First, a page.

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Research Papers: Gas Turbines: Structures and Dynamics

Rotordynamic Characteristics of a Five Pad, Rocker-Pivot, Tilting Pad Bearing in a Load-on-Pad Configuration; Comparisons to Predictions and Load-Between-Pad Results

[+] Author and Article Information
Dara W. Childs

Turbomachinery Laboratory, Texas A&M University, College Station, TX 77843-3123dchilds@tamu.edu

Clint R. Carter

Turbomachinery Laboratory, Texas A&M University, College Station, TX 77843-3123crcarter@dow.com

J. Eng. Gas Turbines Power 133(8), 082503 (Apr 06, 2011) (11 pages) doi:10.1115/1.4000893 History: Received August 05, 2009; Revised August 21, 2009; Published April 06, 2011; Online April 06, 2011

Rotordynamic data are presented for a rocker-pivot tilting pad bearing in load-on-pad (LOP) configuration for (345–3101 kPa) unit loads and speeds from 4000 rpm to 13,000 rpm. The bearing was directly lubricated through a leading edge groove with five pads, 0.282 preload, 60% offset, 57.87 deg pad arc angle, 101.587 mm (3.9995 in.) rotor diameter, 0.1575 mm (0.0062 in.) diametral clearance, and 60.325 mm (2.375 in.) pad length. Measured results were reported for this bearing by Carter and Childs (2008, “Measurements Versus Predictions for the Rotordynamic Characteristics of a 5-Pad, Rocker-Pivot, Tilting-Pad Bearing in Load Between Pad Configuration,” ASME Paper No. GT2008-50069) in the load-between-pad (LBP) configuration. Results for the LOP are compared with predictions from a bulk-flow Navier–Stokes model (as utilized by San Andres (1991, “Effect of Eccentricity on the Force Response of a Hybrid Bearing,” STLE Tribol. Trans., 34, pp. 537–544)) and to the prior LBP results. Frequency effects on the dynamic-stiffness coefficients were investigated by applying dynamic-force excitation over a range of excitation frequencies. Generally, the direct real parts of the dynamic-stiffness coefficients could be modeled as quadratic functions of the excitation frequency, and accounted for by adding a mass matrix to the conventional [K][C] model to produce a frequency-independent [K][C][M] model. Measured added-mass terms in the loaded direction approached 60 kg. The static load direction in the tests was y. The direct stiffness coefficients Kyy and Kxx depend strongly on the applied unit load, more so than speed. They generally increased linearly with load, shifting to a quadratic dependence at higher unit loads. At lower unit loads, Kyy and Kxx increase monotonically with running speed. The experimental results were compared with predictions from a bulk-flow computational fluid dynamics analysis. Stiffness orthotropy was apparent in test results, significantly more than predicted, and it became more pronounced at the heavier unit loads. Measured Kyy values were consistently higher than predicted, and measured Kxx values were lower. Comparing the LOP results to prior measured LBP results for the same bearing, at higher loads, Kyy is significantly larger for the LOP configuration than LBP. Measured values for Kxx are about the same for LOP and LBP. At low unit loads, stiffness orthotropy defined as Kyy/Kxx is the same for LOP and LBP, progressively increasing with increasing unit loads. At the highest unit load, Kyy/Kxx=2.1 for LOP and 1.7 for LBP. Measured direct damping coefficients Cxx and Cyy were insensitive to changes in either load or speed, in contrast to predictions of marked Cyy sensitivity for changes in the load. Only at the highest test speed of 13,000 rpm were the direct damping coefficients adequately predicted. No frequency dependency was observed for the direct damping coefficients.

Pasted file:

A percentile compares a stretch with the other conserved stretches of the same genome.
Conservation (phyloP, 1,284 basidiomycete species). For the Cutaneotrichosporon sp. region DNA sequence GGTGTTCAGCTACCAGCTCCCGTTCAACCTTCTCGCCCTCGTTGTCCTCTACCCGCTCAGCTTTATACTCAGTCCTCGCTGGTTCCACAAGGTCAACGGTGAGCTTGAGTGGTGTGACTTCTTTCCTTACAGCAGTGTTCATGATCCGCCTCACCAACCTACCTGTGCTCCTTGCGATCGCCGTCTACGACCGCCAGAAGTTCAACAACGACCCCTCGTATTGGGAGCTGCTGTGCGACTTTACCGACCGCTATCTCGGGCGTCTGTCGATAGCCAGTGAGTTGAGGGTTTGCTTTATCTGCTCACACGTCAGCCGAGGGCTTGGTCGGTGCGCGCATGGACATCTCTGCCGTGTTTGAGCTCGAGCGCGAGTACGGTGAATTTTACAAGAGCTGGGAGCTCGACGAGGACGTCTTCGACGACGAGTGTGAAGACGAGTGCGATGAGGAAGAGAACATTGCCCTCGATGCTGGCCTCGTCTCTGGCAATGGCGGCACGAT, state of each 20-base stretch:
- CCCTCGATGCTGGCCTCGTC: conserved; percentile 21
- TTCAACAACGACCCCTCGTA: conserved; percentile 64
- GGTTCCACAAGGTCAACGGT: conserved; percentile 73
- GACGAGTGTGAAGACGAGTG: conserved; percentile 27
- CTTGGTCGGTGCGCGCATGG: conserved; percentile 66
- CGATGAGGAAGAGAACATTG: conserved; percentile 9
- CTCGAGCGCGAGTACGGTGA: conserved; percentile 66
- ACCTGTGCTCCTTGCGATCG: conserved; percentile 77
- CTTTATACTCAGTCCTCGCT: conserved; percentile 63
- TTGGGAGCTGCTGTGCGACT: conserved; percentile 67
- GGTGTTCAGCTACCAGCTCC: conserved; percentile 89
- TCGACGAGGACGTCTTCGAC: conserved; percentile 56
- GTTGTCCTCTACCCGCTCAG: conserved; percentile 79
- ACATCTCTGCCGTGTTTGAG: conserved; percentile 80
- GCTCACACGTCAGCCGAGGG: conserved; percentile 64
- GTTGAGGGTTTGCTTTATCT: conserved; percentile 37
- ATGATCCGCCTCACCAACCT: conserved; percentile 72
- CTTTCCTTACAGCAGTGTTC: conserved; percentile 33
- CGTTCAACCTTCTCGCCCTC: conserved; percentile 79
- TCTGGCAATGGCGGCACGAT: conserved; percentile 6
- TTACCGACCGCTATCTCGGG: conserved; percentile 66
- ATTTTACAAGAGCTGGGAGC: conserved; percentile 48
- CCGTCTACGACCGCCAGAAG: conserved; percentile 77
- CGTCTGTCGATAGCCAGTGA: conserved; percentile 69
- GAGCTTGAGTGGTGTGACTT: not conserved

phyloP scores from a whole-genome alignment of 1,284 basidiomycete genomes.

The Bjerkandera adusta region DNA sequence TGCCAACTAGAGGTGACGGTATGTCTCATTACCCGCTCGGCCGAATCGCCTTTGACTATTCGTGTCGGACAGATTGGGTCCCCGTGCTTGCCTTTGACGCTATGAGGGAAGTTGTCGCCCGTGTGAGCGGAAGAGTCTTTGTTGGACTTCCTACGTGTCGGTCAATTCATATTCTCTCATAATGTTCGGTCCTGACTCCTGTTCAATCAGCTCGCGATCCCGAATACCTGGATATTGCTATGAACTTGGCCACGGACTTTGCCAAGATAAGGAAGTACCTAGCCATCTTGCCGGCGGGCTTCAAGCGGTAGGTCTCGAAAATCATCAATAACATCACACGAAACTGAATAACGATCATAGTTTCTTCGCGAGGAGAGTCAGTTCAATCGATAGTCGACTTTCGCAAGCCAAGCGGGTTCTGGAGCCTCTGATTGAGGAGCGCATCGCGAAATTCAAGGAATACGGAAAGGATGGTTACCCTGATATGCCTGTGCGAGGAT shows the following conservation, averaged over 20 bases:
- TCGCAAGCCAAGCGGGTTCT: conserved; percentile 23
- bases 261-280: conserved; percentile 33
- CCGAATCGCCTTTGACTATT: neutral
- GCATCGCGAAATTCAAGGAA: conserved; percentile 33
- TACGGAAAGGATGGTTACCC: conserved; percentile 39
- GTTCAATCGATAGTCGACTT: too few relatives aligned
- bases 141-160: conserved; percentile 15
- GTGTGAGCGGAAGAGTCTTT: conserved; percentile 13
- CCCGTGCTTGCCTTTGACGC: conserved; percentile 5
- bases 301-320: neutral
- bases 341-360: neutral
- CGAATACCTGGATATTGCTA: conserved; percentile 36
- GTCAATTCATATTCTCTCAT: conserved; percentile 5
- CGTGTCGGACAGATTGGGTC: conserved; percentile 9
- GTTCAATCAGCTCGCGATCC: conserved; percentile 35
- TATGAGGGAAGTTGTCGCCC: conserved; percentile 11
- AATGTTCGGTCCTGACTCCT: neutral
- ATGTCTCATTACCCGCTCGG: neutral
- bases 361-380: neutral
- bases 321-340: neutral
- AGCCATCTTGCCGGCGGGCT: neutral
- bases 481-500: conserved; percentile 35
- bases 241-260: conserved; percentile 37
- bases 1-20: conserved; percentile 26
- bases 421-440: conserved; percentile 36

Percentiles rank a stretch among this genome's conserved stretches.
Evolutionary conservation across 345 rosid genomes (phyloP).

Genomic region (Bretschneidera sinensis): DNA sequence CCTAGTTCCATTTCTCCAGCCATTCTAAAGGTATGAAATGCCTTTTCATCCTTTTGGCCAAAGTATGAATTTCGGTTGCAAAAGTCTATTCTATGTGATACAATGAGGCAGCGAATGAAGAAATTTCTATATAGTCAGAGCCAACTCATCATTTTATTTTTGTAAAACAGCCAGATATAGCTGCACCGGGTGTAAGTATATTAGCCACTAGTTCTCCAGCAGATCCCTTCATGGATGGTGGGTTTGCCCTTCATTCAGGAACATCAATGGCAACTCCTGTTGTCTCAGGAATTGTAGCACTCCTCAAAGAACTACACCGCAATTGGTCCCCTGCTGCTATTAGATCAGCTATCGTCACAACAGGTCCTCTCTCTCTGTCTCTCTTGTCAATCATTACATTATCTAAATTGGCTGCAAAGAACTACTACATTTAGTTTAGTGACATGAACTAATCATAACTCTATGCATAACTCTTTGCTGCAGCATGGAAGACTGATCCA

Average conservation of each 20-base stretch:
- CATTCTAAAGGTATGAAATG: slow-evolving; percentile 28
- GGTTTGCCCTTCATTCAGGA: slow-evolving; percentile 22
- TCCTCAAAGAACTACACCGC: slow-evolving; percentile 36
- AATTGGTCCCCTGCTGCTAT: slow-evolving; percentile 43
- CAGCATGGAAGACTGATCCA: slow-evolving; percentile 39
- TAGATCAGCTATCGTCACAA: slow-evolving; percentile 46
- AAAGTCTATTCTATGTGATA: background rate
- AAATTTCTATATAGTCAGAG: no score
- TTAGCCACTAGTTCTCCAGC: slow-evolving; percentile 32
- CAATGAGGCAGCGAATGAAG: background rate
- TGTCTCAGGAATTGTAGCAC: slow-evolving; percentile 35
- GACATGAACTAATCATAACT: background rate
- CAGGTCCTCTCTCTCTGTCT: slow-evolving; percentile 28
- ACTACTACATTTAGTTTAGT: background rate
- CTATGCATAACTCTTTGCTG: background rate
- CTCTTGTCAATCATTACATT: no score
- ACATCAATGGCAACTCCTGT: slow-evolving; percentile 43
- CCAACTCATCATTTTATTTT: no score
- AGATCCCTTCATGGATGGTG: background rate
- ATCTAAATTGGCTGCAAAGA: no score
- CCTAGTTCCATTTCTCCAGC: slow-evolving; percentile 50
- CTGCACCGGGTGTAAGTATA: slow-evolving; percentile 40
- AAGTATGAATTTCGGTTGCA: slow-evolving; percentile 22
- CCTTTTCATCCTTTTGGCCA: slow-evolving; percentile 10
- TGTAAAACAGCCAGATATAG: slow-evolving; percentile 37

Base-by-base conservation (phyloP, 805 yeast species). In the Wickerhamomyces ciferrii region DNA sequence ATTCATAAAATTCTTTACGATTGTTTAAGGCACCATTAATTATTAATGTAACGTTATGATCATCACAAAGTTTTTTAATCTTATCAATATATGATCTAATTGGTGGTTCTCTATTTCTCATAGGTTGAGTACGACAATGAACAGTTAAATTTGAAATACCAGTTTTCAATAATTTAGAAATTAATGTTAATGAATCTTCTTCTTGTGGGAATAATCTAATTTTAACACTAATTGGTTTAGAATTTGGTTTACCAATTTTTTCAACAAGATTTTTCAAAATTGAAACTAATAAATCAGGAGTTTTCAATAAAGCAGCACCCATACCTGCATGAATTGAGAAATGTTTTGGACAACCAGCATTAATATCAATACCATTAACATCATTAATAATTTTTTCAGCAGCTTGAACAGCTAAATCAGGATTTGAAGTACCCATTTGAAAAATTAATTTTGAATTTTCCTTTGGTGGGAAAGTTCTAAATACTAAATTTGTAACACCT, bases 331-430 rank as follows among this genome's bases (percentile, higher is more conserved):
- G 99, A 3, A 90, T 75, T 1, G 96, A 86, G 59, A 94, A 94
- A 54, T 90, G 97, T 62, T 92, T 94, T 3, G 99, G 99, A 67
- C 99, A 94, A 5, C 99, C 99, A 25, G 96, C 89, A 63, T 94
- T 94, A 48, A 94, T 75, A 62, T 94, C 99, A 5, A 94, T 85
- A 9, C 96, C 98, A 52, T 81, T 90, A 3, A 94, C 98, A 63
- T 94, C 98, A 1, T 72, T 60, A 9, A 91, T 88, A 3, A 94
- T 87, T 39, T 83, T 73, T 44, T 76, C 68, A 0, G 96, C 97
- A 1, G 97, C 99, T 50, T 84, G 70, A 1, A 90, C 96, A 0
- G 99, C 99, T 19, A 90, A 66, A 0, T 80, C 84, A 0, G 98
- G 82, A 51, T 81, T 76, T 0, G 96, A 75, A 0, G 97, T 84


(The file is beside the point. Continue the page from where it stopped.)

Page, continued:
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Copyright © 2011 by American Society of Mechanical Engineers
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References

Figures

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Figure 1

Test rocker-pad bearing: (a) end view LOP loading and (b) side view showing motion-measurement planes

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Figure 2

Cross-sectional view of test stand

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Figure 3

Exciter head shown attached to stator via stingers and load (8)

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Figure 4

Photo of leading edge groove

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Figure 5

LOP dynamic-stiffness coefficients at 13,000 rpm and 345 kPa for: (a) direct real, (b) cross-coupled real, (c) direct imaginary, and (d) cross-coupled imaginary

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Figure 6

LOP direct and cross-coupled stiffness coefficients versus load for varying speed: (a) 4000 rpm, (b) 7000 rpm, (c) 10,000 rpm, and (d) 13,000 rpm

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Figure 7

LOP direct damping coefficients versus load for varying speed: (a) 4000 rpm, (b) 7000 rpm, (c) 10,000 rpm, and (d) 13,000 rpm

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Figure 8

LOP direct mass coefficients versus load for varying speed: (a) 4000 rpm, (b) 7000 rpm, (c) 10,000 rpm, and (d) 13,000 rpm

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Figure 9

LBP and LOP direct stiffness versus unit loading: (a) 4000 rpm, (b) 7000 rpm, (c) 10,000 rpm, and (d) 13,000 rpm

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Figure 10

LBP and LOP direct damping coefficients versus unit loading: (a) 4000 rpm, (b) 7000 rpm, (c) 10,000 rpm, and (d) 13,000 rpm

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Figure 11

LBP and LOP displacement loci versus unit load

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Figure 12

Side by side comparison of LOP to LBP pad temperatures for 2412 kPa

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